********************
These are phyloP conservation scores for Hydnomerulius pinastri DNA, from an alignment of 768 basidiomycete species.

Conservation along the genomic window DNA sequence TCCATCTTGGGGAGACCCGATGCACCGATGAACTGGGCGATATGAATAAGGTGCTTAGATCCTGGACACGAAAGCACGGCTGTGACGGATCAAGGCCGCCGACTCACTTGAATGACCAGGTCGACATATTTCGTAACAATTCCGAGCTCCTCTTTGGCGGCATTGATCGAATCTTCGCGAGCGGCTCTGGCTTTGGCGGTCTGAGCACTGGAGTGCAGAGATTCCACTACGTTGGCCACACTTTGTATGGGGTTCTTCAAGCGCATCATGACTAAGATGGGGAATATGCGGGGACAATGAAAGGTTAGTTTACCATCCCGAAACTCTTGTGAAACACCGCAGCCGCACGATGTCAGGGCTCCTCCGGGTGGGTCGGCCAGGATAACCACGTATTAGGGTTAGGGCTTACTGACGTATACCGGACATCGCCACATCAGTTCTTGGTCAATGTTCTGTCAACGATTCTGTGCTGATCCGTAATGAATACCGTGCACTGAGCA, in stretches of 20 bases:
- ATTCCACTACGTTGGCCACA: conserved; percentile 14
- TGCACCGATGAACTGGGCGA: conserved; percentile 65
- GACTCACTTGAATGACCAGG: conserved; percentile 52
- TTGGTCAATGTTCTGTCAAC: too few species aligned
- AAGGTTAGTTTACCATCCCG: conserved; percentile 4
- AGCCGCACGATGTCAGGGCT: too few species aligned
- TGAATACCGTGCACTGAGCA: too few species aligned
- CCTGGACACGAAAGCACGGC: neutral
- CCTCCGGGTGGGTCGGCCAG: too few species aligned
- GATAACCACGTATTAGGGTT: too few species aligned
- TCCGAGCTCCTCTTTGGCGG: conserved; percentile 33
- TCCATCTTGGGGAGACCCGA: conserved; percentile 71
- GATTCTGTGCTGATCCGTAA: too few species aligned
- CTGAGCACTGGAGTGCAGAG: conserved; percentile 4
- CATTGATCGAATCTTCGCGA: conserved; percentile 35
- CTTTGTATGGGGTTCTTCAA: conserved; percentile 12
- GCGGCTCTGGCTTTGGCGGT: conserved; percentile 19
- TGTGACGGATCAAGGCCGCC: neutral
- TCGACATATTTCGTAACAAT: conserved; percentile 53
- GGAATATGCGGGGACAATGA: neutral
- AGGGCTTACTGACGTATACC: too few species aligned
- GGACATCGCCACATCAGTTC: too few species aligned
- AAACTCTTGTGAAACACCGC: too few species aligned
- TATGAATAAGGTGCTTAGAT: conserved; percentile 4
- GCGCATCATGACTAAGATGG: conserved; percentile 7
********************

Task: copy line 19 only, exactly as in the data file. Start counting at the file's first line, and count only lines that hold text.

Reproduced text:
- GCGGCTCTGGCTTTGGCGGT: conserved; percentile 19